Colm Keys: 'For a generation of followers, McGee was weather vane for topics of the day'
A few weeks ago as ambassador, Eugene McGee spoke at an event organised by the Longford GAA health and well-being committee on the positive effects of ageing and reflected on how the Association had, as the GAA's community and health manager Colin Regan recalled yesterday, infused meaning and belonging to his life. It was entirely appropriate and yet somewhat ironic that a unit of the GAA would call on the All-Ireland-winning manager to guest at something like it, given the stinging critiques he was capable of delivering throughout a media career that stretched more than half a century.
As a columnist, he didn't spare the GAA when it came to what he felt were misguided policy decisions or trends in Gaelic football which he deemed adverse to the spirit and spectacle of the game.
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But somehow criticism seemed to land easier on GAA administrators when it came from his pen, 'friendly fire' that didn't have the same penetrating impact as it would from another source.
The meaning and belonging that he spoke of in Longford just a few weeks ago permeated through his copy and comment. There was always a note of concern attached to what he wrote or said because he cared.
If criticism did sting it didn't influence decisions by a succession of GAA presidents to appoint him to key roles, International Rules manager in 1987 and 1990 and a member of two committees that put him front and centre of the two most significant changes in Gaelic football over the last two decades, the introduction of the qualifiers in 2001 and the introduction of the black card in 2013 when he was chairman of the Football Review Committee that also proposed rebalancing the provincial championships so that each would have eight teams.
That never went to post but it still said something of his standing that administrators were drawn to his counsel on such matters.
For a generation of GAA followers, he was a weather vane for the topics of the day.
And nowhere was the pulse checked more forensically than in those columns he devoted to conversations he had with a fictional character called Larry McGann that had the effect of a 'stock take' at the end of each year.
Larry McGann was a creation of Eugene's mind who began life in the Sunday Tribune and continued to live through the pages of the Herald and Irish Independent.
Eugene would essentially play devil's advocate to Larry's hardline, conservative views, using him as a barometer for change and progression, much of which the long-serving secretary and Board delegate of Knocknavanna Gaels disagreed with.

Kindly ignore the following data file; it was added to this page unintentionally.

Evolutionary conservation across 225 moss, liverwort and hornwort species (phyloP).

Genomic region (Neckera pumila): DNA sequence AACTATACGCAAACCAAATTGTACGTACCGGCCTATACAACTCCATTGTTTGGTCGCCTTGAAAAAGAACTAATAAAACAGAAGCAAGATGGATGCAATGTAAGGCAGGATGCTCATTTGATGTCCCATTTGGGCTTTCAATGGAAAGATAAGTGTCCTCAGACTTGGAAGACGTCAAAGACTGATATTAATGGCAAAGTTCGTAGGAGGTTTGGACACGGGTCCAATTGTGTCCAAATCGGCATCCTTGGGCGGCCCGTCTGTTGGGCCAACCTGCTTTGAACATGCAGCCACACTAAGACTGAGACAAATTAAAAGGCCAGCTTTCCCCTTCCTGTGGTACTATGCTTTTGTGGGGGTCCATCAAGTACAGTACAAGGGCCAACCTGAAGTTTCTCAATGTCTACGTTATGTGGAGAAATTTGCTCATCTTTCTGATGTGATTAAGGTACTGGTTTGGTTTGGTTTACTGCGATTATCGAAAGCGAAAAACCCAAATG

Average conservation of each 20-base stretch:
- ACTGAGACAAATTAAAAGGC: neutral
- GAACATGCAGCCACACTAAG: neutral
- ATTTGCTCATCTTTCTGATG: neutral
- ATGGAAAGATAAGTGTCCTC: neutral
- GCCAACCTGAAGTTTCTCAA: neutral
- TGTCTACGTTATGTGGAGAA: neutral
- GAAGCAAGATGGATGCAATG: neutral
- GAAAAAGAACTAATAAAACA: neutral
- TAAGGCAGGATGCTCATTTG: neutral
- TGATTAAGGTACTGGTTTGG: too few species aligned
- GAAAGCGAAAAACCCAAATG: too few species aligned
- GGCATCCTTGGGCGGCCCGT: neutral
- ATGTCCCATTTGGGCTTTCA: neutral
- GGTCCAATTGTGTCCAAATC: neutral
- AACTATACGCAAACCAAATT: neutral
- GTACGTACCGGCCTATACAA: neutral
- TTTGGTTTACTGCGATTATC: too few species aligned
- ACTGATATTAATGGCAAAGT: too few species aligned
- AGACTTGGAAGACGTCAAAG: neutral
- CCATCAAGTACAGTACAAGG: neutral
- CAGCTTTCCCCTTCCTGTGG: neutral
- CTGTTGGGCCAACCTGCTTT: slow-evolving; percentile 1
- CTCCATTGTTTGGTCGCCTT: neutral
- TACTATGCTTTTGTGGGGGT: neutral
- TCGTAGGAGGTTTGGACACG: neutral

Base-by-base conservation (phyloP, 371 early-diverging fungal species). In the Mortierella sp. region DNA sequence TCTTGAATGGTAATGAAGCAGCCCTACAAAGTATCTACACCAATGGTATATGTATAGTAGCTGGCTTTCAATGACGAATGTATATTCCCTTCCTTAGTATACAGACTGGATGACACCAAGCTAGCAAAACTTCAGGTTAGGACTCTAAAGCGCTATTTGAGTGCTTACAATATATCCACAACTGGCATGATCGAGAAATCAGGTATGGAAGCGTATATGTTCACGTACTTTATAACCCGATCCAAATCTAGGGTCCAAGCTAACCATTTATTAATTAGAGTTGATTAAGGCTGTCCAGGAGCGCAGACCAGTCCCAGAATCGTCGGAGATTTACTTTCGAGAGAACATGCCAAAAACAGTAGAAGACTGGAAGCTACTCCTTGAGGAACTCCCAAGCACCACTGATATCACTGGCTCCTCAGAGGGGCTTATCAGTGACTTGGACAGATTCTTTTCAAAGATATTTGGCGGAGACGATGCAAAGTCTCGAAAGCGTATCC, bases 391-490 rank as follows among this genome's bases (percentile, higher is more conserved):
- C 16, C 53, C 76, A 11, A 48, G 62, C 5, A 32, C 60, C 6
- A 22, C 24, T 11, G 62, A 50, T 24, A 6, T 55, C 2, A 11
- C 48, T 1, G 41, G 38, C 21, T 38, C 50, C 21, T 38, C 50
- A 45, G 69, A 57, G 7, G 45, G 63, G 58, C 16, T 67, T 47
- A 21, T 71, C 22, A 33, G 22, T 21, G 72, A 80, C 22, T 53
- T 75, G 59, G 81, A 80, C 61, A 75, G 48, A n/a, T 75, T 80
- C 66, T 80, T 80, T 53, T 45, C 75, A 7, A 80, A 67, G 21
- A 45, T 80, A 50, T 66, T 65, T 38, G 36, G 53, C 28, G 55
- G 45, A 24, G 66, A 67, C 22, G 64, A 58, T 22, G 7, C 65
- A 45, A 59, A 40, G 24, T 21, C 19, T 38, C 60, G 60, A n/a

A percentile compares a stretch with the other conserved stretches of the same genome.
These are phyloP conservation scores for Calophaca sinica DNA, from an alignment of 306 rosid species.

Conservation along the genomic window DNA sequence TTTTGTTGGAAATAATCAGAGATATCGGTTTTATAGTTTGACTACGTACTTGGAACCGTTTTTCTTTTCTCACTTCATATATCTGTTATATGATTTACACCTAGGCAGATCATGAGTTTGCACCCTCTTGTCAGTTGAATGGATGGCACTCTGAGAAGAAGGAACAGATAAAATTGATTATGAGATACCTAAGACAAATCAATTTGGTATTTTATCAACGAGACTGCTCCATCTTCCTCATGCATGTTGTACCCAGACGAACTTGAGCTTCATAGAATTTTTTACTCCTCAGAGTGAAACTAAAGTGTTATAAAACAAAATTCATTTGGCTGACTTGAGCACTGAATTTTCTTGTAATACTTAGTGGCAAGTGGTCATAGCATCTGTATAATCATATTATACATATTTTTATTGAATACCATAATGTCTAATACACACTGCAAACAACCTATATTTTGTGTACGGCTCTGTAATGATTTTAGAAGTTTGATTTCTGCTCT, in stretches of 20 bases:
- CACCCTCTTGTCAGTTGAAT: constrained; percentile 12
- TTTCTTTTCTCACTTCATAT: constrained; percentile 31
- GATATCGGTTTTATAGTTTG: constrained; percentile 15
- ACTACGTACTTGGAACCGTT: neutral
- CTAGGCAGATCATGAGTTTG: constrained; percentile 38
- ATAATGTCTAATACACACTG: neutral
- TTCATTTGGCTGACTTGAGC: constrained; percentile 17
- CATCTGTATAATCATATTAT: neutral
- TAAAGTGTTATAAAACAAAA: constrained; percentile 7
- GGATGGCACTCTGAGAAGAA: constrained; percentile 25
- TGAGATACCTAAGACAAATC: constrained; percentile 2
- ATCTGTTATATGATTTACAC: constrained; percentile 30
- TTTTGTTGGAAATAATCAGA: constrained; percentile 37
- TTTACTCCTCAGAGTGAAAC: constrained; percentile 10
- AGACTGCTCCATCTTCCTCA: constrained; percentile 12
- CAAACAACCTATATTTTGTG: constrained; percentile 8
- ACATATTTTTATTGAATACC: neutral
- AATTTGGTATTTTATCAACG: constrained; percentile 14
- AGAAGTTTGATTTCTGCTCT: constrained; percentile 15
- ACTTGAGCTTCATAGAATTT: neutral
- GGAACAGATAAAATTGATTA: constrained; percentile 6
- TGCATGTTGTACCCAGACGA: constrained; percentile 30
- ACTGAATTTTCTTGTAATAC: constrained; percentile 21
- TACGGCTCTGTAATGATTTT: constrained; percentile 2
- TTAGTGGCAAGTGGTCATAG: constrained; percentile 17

From the advent of technology and new training methods to managerial payments and the opening up of Croke Park, Larry's voice was a dissenting one.
Larry was of his time but time wasn't bothered to wait for him. For some in administration reading the dialogue had an almost biographical feel to it. There was a touch of prophecy about some of what he had to say through the prism of Eugene's columns. This from 2013 chimes with perhaps the most pressing current issue.
"I'll tell you one thing that annoys me and people of my age who only watch games now. For most of the summer months the clubs in our county are left without championship matches for weeks or even months at a time.
"Now, when I was playing, we always looked forward to having a club game every three or four weeks in summertime and all the people of the parish looked forward to that.
"Nowadays, we never know when the next club game will be and I see a lot of the games played off in a rush from September to November.
"Mark my words, the GAA will pay a high price for that neglect of club games if they don't change their ways."
There are still Larry McGanns at large and somewhere lurks a little of Larry in everyone.
Eugene carries the distinction of being the first manager to win All-Ireland club and county titles (only Billy Morgan and Pat O'Shea have done it since) and the first 'outside' manager (John O'Mahony with Galway is the only other) to win an All-Ireland title and, of course, these will dominate his legacy.
But how he captured the GAA and how he understood it through a few generations will always loom large.